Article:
Football Hell: Introduction (00:44)
"The Guardian" newspaper reported on the exploitation of workers preparing for the 2022 World Cup in Qatar. Johnny Miller traveled to Qatar and was shocked by the slave-like conditions.
Doha Industrial Area (02:58)
Miller attempts to speak with workers, but many are scared to talk to journalists. He finds construction workers from Kenya, including Abrahim, who are willing to reveal their unsanitary living conditions. The CEO of the Al Sadd building boasts about employment policies.
Modern Slaves (02:29)
Abrahim reveals the original contract he saw in Kenya and the second one he received upon arrival in Qatar. Abrahim and his friends took out loans to come to Qatar and are now unable to repay them.
Overworked Migrants (02:41)
Miller drives into the city of Doha where new construction projects are geared toward the World Cup. "The Guardian" reported that 4,000 migrant workers will die. Miller questions a healthcare worker about injured migrants and deaths.
Death Every Day? (02:27)
A doctor looking after workers in the industrial area discusses workers dying from hard work. A statement from the National Human Rights Commission identifies the death rate of Qataris as normal.
Averda Sanitation (03:38)
On an artificial island in Doha, sanitation workers clean the streets at night. One worker states that his boss confiscated worker passports and takes part of their salary. Miller witnesses their unsanitary living conditions and struggles to be healthy.
Exploited Workers (03:11)
Miller visits the Kenyans and learns that Thomas was presented with a new contract that he refused. A company foreman states that workers cannot complain for fear of losing their jobs; workers will sometimes betray each other. Someone called the company and revealed that Miller was talking to workers.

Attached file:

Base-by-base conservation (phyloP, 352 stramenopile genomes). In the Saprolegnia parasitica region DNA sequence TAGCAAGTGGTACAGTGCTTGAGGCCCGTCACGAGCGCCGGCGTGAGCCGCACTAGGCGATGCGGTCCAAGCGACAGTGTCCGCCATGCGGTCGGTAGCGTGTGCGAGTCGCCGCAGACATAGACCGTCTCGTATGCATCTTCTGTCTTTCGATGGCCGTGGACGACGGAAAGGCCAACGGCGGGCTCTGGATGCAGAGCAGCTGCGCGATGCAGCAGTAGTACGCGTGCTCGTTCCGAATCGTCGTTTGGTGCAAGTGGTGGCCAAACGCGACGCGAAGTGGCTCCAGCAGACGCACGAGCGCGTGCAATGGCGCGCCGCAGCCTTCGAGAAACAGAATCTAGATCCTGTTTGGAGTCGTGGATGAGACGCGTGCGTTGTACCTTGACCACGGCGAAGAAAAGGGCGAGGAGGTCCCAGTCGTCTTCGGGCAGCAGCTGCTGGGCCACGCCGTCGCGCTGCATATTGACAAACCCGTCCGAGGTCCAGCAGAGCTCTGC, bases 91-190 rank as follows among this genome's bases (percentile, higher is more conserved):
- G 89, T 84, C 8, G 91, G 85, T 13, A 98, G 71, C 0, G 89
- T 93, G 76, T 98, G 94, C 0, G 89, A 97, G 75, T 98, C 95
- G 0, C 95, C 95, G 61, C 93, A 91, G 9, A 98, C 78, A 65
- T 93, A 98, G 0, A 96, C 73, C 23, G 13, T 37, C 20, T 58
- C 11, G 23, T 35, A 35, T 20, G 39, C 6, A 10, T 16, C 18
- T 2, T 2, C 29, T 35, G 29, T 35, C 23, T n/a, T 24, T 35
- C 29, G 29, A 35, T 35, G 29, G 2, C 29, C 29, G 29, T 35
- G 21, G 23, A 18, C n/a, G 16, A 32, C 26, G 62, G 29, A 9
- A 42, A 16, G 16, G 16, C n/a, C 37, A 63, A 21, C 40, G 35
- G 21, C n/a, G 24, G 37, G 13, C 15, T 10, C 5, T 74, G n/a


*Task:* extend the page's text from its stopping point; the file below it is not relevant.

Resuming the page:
Evidence of Violations (02:21)
The company fired Abrahim after learning he talked to Miller. Thomas decided to sign the new contract because the alternative was worse. Miller discusses evidence of human rights and Qatari law violations by four companies; he takes it to the government.
Presenting Evidence (02:08)
Miller secretly records his conversation with the Minister of Labor. Abdullah Saleh Mubarak states that "they" punish those who violate the law and that Miller can check back in later. Miller learns some improvements were made but a culture of fear remains.
Doha Outskirts (02:45)
Miller visits the industrial area home to thousands of workers; the living accommodations are in poor condition. A Marco worker describes his struggles.
Construction Industry Deaths (02:05)
Estimations place worker deaths at 4,000 by 2022. A man recalls the death of a fellow worker and discusses the workers' inability to leave the company. An official at Dohar Central Hospital talks to Miller about worker exploitation to make a profit.
Empty City (05:12)
Miller discusses the country's immense wealth and reflects on the lack of people in the city. He visits a district modeled on Venice. Thousands of flats are empty while workers live in crowded, unsanitary conditions.
FIFA World Cup, Qatar (03:28)
Qatar will spend approximately $200 billion on hosting the World Cup. Some FIFA officials reportedly received money for voting for Qatar to win the right to host the tournament. Miller visits the accommodations of taxi drivers; their living and financial situations are similar to those of construction workers.
Desert Camps and Domestic Workers (04:25)
Miller follows buses from the construction sites to camps in the middle of the desert. Miller attends a charity basketball match. The organizer explains why many female workers seek help from the Filipino embassy.
Life in Qatar (01:57)
A healthcare worker says removing the World Cup from Qatar will harm the laborers. A worker explains why he stays in Qatar.
Football Match (01:56)
Miller joins fans to watch Nepal vs. Philippines. Many workers were invited to the match. Miller remarks on worker treatment and FIFA's investigation into Qatar's right to host the World Cup.
Credits: Football Hell (00:09)
Credits: Football Hell
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